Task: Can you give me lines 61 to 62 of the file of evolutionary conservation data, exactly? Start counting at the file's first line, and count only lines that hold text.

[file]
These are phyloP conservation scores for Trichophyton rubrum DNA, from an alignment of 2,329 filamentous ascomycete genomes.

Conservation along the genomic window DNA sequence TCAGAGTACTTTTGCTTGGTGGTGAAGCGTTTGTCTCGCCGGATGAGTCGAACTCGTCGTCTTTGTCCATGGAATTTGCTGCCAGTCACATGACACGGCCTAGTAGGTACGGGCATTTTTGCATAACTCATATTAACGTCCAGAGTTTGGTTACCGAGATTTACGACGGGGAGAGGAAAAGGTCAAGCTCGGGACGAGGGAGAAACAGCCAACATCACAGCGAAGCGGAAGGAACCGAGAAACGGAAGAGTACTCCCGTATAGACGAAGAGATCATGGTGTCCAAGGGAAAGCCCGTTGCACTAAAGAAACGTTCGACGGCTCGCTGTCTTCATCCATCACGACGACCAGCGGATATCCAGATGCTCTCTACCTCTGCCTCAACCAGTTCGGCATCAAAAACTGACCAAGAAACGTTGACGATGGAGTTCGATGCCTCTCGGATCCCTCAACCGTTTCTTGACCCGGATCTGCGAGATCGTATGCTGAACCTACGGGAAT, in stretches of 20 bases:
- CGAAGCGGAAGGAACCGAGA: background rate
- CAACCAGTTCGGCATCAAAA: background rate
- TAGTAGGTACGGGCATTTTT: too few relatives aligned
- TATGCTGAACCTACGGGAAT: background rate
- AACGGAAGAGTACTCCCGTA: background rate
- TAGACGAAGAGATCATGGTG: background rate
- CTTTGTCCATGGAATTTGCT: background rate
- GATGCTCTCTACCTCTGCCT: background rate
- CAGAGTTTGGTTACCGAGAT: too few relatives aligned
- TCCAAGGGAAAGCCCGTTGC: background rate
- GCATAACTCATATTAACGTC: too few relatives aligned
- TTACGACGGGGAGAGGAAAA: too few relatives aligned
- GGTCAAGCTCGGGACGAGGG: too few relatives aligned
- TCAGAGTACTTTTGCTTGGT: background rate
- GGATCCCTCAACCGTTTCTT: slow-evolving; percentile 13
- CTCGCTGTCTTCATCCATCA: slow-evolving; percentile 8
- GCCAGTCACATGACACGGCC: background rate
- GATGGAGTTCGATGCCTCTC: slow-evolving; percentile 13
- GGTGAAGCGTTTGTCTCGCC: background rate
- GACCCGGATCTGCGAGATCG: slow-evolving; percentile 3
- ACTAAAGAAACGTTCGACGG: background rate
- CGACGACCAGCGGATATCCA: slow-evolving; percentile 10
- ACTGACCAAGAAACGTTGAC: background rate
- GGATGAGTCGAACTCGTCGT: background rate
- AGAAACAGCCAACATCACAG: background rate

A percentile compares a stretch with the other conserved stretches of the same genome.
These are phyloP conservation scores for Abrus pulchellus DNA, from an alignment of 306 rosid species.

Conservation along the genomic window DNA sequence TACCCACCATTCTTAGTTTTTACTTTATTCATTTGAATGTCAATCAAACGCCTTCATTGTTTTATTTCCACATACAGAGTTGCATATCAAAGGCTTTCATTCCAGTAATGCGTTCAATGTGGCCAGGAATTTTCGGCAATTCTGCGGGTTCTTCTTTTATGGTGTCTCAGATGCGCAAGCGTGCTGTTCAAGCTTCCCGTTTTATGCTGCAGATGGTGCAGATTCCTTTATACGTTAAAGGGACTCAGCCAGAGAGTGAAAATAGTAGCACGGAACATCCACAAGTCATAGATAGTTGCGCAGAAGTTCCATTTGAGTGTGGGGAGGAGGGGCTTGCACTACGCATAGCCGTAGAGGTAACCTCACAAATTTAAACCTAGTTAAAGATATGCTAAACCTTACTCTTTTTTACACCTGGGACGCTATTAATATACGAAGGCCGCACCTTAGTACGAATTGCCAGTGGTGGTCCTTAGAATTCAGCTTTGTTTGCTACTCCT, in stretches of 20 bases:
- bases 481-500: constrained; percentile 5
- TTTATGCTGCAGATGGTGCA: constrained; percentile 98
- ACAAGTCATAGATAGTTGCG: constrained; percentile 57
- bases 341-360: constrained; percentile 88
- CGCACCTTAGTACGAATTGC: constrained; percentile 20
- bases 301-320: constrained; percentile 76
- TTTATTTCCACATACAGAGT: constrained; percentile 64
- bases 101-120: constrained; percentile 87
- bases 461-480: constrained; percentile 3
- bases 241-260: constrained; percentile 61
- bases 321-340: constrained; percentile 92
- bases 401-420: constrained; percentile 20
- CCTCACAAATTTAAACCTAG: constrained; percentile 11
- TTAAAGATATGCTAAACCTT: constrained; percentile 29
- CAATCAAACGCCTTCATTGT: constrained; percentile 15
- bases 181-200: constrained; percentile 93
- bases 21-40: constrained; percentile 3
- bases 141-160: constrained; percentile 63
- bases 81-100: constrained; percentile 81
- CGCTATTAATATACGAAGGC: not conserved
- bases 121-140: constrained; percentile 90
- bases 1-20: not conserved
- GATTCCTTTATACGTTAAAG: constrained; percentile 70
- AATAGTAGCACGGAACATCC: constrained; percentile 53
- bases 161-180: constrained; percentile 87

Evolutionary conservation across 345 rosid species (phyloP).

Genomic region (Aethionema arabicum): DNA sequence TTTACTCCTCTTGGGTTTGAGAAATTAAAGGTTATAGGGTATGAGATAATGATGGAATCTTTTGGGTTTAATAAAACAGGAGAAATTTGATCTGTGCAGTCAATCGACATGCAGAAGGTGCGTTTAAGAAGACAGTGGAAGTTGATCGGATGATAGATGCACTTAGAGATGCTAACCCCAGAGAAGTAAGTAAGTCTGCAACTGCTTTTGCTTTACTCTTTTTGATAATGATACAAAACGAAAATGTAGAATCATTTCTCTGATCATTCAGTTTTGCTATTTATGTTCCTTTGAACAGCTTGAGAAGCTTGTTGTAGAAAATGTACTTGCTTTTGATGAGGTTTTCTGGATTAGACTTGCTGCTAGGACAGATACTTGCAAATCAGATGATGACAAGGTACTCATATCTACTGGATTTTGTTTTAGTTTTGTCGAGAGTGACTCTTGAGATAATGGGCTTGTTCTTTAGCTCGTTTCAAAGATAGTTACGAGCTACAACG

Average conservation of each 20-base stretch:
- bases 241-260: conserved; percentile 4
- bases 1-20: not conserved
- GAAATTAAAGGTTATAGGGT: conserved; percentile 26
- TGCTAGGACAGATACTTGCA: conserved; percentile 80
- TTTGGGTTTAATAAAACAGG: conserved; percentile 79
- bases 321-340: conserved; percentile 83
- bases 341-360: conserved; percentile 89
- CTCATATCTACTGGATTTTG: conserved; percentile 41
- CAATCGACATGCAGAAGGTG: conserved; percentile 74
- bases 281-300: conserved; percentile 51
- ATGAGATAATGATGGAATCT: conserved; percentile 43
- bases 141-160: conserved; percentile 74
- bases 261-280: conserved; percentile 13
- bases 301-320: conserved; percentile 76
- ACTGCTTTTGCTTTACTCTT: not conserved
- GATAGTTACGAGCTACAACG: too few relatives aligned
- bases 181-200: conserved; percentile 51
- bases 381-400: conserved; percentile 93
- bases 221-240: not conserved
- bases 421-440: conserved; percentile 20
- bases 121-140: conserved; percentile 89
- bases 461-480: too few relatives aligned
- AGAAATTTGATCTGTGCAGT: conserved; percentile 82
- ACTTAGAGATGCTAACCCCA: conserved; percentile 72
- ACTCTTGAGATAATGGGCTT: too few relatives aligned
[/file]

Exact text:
- GAAATTAAAGGTTATAGGGT: conserved; percentile 26
- TGCTAGGACAGATACTTGCA: conserved; percentile 80